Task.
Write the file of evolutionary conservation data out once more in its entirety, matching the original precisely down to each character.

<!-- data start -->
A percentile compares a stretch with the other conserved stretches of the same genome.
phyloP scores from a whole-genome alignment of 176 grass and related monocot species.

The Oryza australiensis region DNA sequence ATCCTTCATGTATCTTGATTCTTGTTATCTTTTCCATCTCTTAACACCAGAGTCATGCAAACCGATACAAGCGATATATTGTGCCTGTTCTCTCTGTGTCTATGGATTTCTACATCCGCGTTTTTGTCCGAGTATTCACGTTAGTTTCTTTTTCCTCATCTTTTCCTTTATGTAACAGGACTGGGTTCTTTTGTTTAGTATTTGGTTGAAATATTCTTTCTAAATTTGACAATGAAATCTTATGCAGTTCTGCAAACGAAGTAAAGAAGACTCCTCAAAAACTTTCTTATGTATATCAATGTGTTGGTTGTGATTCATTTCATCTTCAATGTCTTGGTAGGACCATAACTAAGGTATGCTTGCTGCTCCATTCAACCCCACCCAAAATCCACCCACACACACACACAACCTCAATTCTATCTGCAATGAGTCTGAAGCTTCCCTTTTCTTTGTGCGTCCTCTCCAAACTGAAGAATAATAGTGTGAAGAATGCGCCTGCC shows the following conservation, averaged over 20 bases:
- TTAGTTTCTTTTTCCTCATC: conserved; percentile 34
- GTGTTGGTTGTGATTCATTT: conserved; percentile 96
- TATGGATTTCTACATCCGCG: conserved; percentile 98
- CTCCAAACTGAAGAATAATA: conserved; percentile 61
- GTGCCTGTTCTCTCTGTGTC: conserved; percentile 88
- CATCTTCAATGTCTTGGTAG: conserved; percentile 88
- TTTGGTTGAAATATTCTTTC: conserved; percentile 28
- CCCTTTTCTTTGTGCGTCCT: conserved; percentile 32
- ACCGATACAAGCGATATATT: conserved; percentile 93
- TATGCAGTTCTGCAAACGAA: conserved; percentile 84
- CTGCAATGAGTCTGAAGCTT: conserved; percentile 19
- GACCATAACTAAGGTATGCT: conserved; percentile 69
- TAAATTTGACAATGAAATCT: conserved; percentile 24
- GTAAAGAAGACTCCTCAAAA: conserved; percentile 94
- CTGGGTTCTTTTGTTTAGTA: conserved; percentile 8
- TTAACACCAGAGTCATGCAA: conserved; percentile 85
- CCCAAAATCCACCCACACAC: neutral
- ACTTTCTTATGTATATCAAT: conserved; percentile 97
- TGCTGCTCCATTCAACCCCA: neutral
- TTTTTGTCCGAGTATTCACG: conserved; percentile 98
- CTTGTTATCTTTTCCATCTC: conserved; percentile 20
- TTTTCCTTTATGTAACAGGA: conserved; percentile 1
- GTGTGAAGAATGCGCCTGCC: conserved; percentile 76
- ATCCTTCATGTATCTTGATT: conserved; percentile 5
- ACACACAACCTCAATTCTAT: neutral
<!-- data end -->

A percentile compares a stretch with the other conserved stretches of the same genome.
phyloP scores from a whole-genome alignment of 176 grass and related monocot species.

The Oryza australiensis region DNA sequence ATCCTTCATGTATCTTGATTCTTGTTATCTTTTCCATCTCTTAACACCAGAGTCATGCAAACCGATACAAGCGATATATTGTGCCTGTTCTCTCTGTGTCTATGGATTTCTACATCCGCGTTTTTGTCCGAGTATTCACGTTAGTTTCTTTTTCCTCATCTTTTCCTTTATGTAACAGGACTGGGTTCTTTTGTTTAGTATTTGGTTGAAATATTCTTTCTAAATTTGACAATGAAATCTTATGCAGTTCTGCAAACGAAGTAAAGAAGACTCCTCAAAAACTTTCTTATGTATATCAATGTGTTGGTTGTGATTCATTTCATCTTCAATGTCTTGGTAGGACCATAACTAAGGTATGCTTGCTGCTCCATTCAACCCCACCCAAAATCCACCCACACACACACACAACCTCAATTCTATCTGCAATGAGTCTGAAGCTTCCCTTTTCTTTGTGCGTCCTCTCCAAACTGAAGAATAATAGTGTGAAGAATGCGCCTGCC shows the following conservation, averaged over 20 bases:
- TTAGTTTCTTTTTCCTCATC: conserved; percentile 34
- GTGTTGGTTGTGATTCATTT: conserved; percentile 96
- TATGGATTTCTACATCCGCG: conserved; percentile 98
- CTCCAAACTGAAGAATAATA: conserved; percentile 61
- GTGCCTGTTCTCTCTGTGTC: conserved; percentile 88
- CATCTTCAATGTCTTGGTAG: conserved; percentile 88
- TTTGGTTGAAATATTCTTTC: conserved; percentile 28
- CCCTTTTCTTTGTGCGTCCT: conserved; percentile 32
- ACCGATACAAGCGATATATT: conserved; percentile 93
- TATGCAGTTCTGCAAACGAA: conserved; percentile 84
- CTGCAATGAGTCTGAAGCTT: conserved; percentile 19
- GACCATAACTAAGGTATGCT: conserved; percentile 69
- TAAATTTGACAATGAAATCT: conserved; percentile 24
- GTAAAGAAGACTCCTCAAAA: conserved; percentile 94
- CTGGGTTCTTTTGTTTAGTA: conserved; percentile 8
- TTAACACCAGAGTCATGCAA: conserved; percentile 85
- CCCAAAATCCACCCACACAC: neutral
- ACTTTCTTATGTATATCAAT: conserved; percentile 97
- TGCTGCTCCATTCAACCCCA: neutral
- TTTTTGTCCGAGTATTCACG: conserved; percentile 98
- CTTGTTATCTTTTCCATCTC: conserved; percentile 20
- TTTTCCTTTATGTAACAGGA: conserved; percentile 1
- GTGTGAAGAATGCGCCTGCC: conserved; percentile 76
- ATCCTTCATGTATCTTGATT: conserved; percentile 5
- ACACACAACCTCAATTCTAT: neutral